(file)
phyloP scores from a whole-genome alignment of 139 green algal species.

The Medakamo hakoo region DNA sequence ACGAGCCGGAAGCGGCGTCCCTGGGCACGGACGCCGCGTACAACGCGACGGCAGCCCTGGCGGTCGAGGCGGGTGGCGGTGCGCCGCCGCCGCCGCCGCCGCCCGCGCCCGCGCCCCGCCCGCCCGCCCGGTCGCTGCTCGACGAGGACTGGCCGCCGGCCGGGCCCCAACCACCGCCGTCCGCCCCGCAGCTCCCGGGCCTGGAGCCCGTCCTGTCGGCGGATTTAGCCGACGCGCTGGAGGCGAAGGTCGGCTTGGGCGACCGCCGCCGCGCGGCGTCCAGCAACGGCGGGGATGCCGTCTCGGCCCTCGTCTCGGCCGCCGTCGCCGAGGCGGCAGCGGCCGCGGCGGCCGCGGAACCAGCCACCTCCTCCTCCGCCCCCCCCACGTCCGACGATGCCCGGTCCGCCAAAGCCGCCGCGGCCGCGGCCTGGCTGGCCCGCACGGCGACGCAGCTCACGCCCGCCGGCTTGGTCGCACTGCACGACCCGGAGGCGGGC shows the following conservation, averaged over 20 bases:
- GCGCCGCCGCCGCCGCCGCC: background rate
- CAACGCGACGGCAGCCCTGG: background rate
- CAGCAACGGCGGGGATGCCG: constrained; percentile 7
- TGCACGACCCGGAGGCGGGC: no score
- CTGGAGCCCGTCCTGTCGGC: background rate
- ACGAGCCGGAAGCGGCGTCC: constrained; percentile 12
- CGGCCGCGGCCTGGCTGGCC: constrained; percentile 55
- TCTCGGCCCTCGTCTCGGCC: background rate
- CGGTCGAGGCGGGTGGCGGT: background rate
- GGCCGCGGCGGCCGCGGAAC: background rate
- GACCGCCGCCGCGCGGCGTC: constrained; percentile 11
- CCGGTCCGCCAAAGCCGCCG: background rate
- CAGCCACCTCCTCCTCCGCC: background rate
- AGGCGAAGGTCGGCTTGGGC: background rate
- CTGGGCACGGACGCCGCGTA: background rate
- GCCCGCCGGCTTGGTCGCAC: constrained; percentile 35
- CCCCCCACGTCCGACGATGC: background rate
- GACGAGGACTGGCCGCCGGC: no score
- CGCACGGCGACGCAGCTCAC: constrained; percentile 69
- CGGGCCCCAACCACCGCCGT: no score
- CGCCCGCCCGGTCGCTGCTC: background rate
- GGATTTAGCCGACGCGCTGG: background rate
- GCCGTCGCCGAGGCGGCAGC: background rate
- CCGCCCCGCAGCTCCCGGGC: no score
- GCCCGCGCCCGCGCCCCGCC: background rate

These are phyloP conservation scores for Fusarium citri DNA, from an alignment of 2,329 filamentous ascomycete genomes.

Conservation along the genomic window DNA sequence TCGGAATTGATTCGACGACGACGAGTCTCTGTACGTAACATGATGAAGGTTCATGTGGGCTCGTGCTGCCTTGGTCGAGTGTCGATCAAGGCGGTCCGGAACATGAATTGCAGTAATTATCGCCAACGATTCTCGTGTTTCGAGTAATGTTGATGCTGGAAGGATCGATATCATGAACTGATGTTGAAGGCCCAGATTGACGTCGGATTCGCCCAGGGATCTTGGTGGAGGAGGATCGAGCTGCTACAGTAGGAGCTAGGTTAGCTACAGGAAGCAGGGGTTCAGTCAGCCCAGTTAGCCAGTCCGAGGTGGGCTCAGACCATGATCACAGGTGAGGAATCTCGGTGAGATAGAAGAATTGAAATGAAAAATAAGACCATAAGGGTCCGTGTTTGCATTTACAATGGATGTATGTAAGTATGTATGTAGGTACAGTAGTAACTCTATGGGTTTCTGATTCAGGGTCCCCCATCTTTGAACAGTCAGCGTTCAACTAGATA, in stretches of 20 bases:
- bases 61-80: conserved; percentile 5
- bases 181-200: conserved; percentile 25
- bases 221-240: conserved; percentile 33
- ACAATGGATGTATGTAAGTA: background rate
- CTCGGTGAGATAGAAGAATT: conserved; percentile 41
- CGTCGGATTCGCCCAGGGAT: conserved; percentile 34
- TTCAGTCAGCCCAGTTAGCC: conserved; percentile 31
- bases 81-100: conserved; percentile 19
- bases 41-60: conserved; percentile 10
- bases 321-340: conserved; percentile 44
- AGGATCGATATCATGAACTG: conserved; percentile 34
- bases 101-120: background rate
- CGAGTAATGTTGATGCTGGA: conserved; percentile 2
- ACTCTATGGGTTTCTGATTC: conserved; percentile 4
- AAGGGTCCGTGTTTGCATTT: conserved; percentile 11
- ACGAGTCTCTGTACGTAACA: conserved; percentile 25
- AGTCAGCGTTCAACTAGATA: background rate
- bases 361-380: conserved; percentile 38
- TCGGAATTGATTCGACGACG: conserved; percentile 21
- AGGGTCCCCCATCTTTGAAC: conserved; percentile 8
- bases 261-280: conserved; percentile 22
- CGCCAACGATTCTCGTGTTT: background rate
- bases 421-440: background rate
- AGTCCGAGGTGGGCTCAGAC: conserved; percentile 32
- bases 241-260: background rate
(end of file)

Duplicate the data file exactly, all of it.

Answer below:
phyloP scores from a whole-genome alignment of 139 green algal species.

The Medakamo hakoo region DNA sequence ACGAGCCGGAAGCGGCGTCCCTGGGCACGGACGCCGCGTACAACGCGACGGCAGCCCTGGCGGTCGAGGCGGGTGGCGGTGCGCCGCCGCCGCCGCCGCCGCCCGCGCCCGCGCCCCGCCCGCCCGCCCGGTCGCTGCTCGACGAGGACTGGCCGCCGGCCGGGCCCCAACCACCGCCGTCCGCCCCGCAGCTCCCGGGCCTGGAGCCCGTCCTGTCGGCGGATTTAGCCGACGCGCTGGAGGCGAAGGTCGGCTTGGGCGACCGCCGCCGCGCGGCGTCCAGCAACGGCGGGGATGCCGTCTCGGCCCTCGTCTCGGCCGCCGTCGCCGAGGCGGCAGCGGCCGCGGCGGCCGCGGAACCAGCCACCTCCTCCTCCGCCCCCCCCACGTCCGACGATGCCCGGTCCGCCAAAGCCGCCGCGGCCGCGGCCTGGCTGGCCCGCACGGCGACGCAGCTCACGCCCGCCGGCTTGGTCGCACTGCACGACCCGGAGGCGGGC shows the following conservation, averaged over 20 bases:
- GCGCCGCCGCCGCCGCCGCC: background rate
- CAACGCGACGGCAGCCCTGG: background rate
- CAGCAACGGCGGGGATGCCG: constrained; percentile 7
- TGCACGACCCGGAGGCGGGC: no score
- CTGGAGCCCGTCCTGTCGGC: background rate
- ACGAGCCGGAAGCGGCGTCC: constrained; percentile 12
- CGGCCGCGGCCTGGCTGGCC: constrained; percentile 55
- TCTCGGCCCTCGTCTCGGCC: background rate
- CGGTCGAGGCGGGTGGCGGT: background rate
- GGCCGCGGCGGCCGCGGAAC: background rate
- GACCGCCGCCGCGCGGCGTC: constrained; percentile 11
- CCGGTCCGCCAAAGCCGCCG: background rate
- CAGCCACCTCCTCCTCCGCC: background rate
- AGGCGAAGGTCGGCTTGGGC: background rate
- CTGGGCACGGACGCCGCGTA: background rate
- GCCCGCCGGCTTGGTCGCAC: constrained; percentile 35
- CCCCCCACGTCCGACGATGC: background rate
- GACGAGGACTGGCCGCCGGC: no score
- CGCACGGCGACGCAGCTCAC: constrained; percentile 69
- CGGGCCCCAACCACCGCCGT: no score
- CGCCCGCCCGGTCGCTGCTC: background rate
- GGATTTAGCCGACGCGCTGG: background rate
- GCCGTCGCCGAGGCGGCAGC: background rate
- CCGCCCCGCAGCTCCCGGGC: no score
- GCCCGCGCCCGCGCCCCGCC: background rate

These are phyloP conservation scores for Fusarium citri DNA, from an alignment of 2,329 filamentous ascomycete genomes.

Conservation along the genomic window DNA sequence TCGGAATTGATTCGACGACGACGAGTCTCTGTACGTAACATGATGAAGGTTCATGTGGGCTCGTGCTGCCTTGGTCGAGTGTCGATCAAGGCGGTCCGGAACATGAATTGCAGTAATTATCGCCAACGATTCTCGTGTTTCGAGTAATGTTGATGCTGGAAGGATCGATATCATGAACTGATGTTGAAGGCCCAGATTGACGTCGGATTCGCCCAGGGATCTTGGTGGAGGAGGATCGAGCTGCTACAGTAGGAGCTAGGTTAGCTACAGGAAGCAGGGGTTCAGTCAGCCCAGTTAGCCAGTCCGAGGTGGGCTCAGACCATGATCACAGGTGAGGAATCTCGGTGAGATAGAAGAATTGAAATGAAAAATAAGACCATAAGGGTCCGTGTTTGCATTTACAATGGATGTATGTAAGTATGTATGTAGGTACAGTAGTAACTCTATGGGTTTCTGATTCAGGGTCCCCCATCTTTGAACAGTCAGCGTTCAACTAGATA, in stretches of 20 bases:
- bases 61-80: conserved; percentile 5
- bases 181-200: conserved; percentile 25
- bases 221-240: conserved; percentile 33
- ACAATGGATGTATGTAAGTA: background rate
- CTCGGTGAGATAGAAGAATT: conserved; percentile 41
- CGTCGGATTCGCCCAGGGAT: conserved; percentile 34
- TTCAGTCAGCCCAGTTAGCC: conserved; percentile 31
- bases 81-100: conserved; percentile 19
- bases 41-60: conserved; percentile 10
- bases 321-340: conserved; percentile 44
- AGGATCGATATCATGAACTG: conserved; percentile 34
- bases 101-120: background rate
- CGAGTAATGTTGATGCTGGA: conserved; percentile 2
- ACTCTATGGGTTTCTGATTC: conserved; percentile 4
- AAGGGTCCGTGTTTGCATTT: conserved; percentile 11
- ACGAGTCTCTGTACGTAACA: conserved; percentile 25
- AGTCAGCGTTCAACTAGATA: background rate
- bases 361-380: conserved; percentile 38
- TCGGAATTGATTCGACGACG: conserved; percentile 21
- AGGGTCCCCCATCTTTGAAC: conserved; percentile 8
- bases 261-280: conserved; percentile 22
- CGCCAACGATTCTCGTGTTT: background rate
- bases 421-440: background rate
- AGTCCGAGGTGGGCTCAGAC: conserved; percentile 32
- bases 241-260: background rate